Cedar Ridge Reservoir is a Waste of Money for Abilene Residents
The projected cost of the proposed Cedar Ridge Reservoir has risen to $290 million in the regional water plan for the Brazos River basin approved earlier in November.
“Abilene does not need Cedar Ridge to fulfill water needs” said Janice Bezanson, TCA executive director, shortly before the Abilene City Council approved an increase in water rates for the city’s water customers. The projected cost of the proposed Cedar Ridge Reservoir has risen to $290 million.
“Abilene does not need Cedar Ridge to fulfill water needs,” says Janice Bezanson, TCA executive director, "and it would have a huge negative impact on the local environment and on water resources downstream."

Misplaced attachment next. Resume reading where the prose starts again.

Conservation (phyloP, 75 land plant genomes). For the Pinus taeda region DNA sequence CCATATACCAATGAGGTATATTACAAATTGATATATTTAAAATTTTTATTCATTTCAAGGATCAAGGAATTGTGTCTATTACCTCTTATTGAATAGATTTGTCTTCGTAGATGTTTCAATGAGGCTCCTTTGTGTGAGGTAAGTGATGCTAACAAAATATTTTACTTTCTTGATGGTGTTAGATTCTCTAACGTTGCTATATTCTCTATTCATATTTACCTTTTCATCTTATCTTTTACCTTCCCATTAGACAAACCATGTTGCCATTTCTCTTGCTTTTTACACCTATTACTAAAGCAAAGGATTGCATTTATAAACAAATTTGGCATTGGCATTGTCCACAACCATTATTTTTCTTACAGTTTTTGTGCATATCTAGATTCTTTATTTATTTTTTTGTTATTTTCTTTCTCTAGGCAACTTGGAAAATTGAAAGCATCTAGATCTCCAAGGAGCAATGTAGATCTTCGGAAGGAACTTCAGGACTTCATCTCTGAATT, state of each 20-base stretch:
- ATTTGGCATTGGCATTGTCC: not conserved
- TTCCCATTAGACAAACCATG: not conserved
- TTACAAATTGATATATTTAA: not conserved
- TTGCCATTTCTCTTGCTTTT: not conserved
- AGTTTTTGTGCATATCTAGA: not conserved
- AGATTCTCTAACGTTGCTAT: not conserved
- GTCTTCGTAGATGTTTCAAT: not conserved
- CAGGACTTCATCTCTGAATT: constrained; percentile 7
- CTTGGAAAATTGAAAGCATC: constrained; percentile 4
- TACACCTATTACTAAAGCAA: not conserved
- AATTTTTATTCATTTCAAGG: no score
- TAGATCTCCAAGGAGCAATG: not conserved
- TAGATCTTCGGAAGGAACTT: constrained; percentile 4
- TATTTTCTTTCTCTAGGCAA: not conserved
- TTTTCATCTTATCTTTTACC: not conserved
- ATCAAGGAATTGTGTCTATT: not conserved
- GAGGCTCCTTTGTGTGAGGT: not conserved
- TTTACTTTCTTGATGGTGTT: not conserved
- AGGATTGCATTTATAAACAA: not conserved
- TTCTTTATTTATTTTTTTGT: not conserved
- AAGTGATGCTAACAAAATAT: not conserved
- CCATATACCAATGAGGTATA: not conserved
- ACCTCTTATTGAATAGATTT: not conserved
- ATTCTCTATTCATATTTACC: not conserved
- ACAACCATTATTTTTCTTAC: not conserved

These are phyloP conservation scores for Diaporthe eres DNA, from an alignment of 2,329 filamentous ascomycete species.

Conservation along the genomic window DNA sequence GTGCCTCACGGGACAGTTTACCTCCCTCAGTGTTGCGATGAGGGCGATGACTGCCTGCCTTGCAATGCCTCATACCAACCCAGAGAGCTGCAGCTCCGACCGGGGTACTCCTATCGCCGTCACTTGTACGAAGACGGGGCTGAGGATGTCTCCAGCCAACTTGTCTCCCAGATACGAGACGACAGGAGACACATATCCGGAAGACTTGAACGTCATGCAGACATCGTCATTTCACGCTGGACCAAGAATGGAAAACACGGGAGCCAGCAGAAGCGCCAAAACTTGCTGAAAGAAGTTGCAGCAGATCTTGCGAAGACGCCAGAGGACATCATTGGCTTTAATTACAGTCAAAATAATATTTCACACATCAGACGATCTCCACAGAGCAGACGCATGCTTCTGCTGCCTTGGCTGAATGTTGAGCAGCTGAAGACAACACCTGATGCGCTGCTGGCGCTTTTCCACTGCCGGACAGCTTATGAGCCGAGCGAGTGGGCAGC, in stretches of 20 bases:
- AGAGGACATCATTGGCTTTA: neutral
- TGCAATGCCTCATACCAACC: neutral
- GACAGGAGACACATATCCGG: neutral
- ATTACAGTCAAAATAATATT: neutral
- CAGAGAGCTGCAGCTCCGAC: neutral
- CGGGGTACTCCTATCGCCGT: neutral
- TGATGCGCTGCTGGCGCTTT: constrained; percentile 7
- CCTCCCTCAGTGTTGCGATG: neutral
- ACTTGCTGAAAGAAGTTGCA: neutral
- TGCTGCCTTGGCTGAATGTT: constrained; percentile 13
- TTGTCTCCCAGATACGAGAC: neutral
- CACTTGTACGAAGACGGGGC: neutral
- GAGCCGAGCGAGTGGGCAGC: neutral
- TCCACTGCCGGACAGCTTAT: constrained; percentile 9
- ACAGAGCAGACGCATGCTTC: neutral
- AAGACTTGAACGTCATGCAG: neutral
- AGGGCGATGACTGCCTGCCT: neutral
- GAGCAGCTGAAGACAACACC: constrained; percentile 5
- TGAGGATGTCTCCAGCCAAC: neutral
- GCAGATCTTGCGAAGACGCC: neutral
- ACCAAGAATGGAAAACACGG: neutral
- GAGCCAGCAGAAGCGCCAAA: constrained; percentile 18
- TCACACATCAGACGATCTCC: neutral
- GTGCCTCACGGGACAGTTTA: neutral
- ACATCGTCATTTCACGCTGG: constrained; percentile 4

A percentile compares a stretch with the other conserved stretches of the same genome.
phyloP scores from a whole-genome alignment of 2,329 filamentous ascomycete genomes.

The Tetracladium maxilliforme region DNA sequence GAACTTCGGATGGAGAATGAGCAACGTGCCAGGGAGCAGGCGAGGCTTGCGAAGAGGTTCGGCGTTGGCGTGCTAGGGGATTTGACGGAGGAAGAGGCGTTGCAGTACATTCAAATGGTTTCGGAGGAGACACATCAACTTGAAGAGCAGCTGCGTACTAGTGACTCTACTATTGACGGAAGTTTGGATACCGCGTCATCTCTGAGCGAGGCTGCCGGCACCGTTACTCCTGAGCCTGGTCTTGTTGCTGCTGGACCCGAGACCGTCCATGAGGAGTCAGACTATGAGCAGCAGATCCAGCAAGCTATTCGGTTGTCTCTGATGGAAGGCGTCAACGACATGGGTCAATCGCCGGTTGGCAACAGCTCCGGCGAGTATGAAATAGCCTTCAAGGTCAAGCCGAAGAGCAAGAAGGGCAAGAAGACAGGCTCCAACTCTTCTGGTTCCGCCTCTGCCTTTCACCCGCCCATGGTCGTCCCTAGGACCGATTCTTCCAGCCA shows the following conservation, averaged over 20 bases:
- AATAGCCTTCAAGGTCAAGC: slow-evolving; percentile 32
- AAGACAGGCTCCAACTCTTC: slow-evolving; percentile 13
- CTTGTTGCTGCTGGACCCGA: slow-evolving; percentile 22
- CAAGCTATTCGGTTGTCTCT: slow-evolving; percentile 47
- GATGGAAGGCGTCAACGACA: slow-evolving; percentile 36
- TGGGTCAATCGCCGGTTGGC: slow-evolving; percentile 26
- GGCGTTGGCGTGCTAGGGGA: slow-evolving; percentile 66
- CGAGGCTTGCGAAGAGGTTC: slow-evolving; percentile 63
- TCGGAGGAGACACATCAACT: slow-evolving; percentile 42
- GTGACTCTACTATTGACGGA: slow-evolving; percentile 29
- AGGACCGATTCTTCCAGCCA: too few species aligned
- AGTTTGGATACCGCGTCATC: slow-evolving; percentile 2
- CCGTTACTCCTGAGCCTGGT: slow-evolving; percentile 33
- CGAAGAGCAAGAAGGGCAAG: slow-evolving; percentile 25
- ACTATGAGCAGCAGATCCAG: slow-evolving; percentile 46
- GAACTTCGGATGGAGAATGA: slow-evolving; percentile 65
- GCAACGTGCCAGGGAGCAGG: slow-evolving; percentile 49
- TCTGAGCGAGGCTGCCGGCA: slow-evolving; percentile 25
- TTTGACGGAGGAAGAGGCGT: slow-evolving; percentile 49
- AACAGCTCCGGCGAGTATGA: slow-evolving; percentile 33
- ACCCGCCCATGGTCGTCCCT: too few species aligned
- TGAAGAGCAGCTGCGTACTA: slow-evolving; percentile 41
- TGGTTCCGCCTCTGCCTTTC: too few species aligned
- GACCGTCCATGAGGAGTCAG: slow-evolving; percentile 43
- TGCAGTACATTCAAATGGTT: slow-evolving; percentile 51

The City of Abilene is proposing to build Cedar Ridge Reservoir on the Clear Fork of the Brazos River. Abilene has no need for additional water supply. If some other entity does, there are lower-cost alternatives. Some key points about the proposed lake:
Abilene’s current water supply is already 67% more than the city’s projected municipal demand for Abilene in 2070, demonstrating clearly that the reservoir isn’t needed;
Cedar Ridge Reservoir would lose so much water to evaporation that the total water supply for the upper Brazos River would be reduced, not increased;
If some entity in West Texas needs more water, there are lower-cost, lower-impact alternatives for obtaining new water supply, notably obtaining water from Possum Kingdom Reservoir and piping water from the Clear Fork of the Brazos River to increase the amount obtained from the existing Hubbard Creek Reservoir.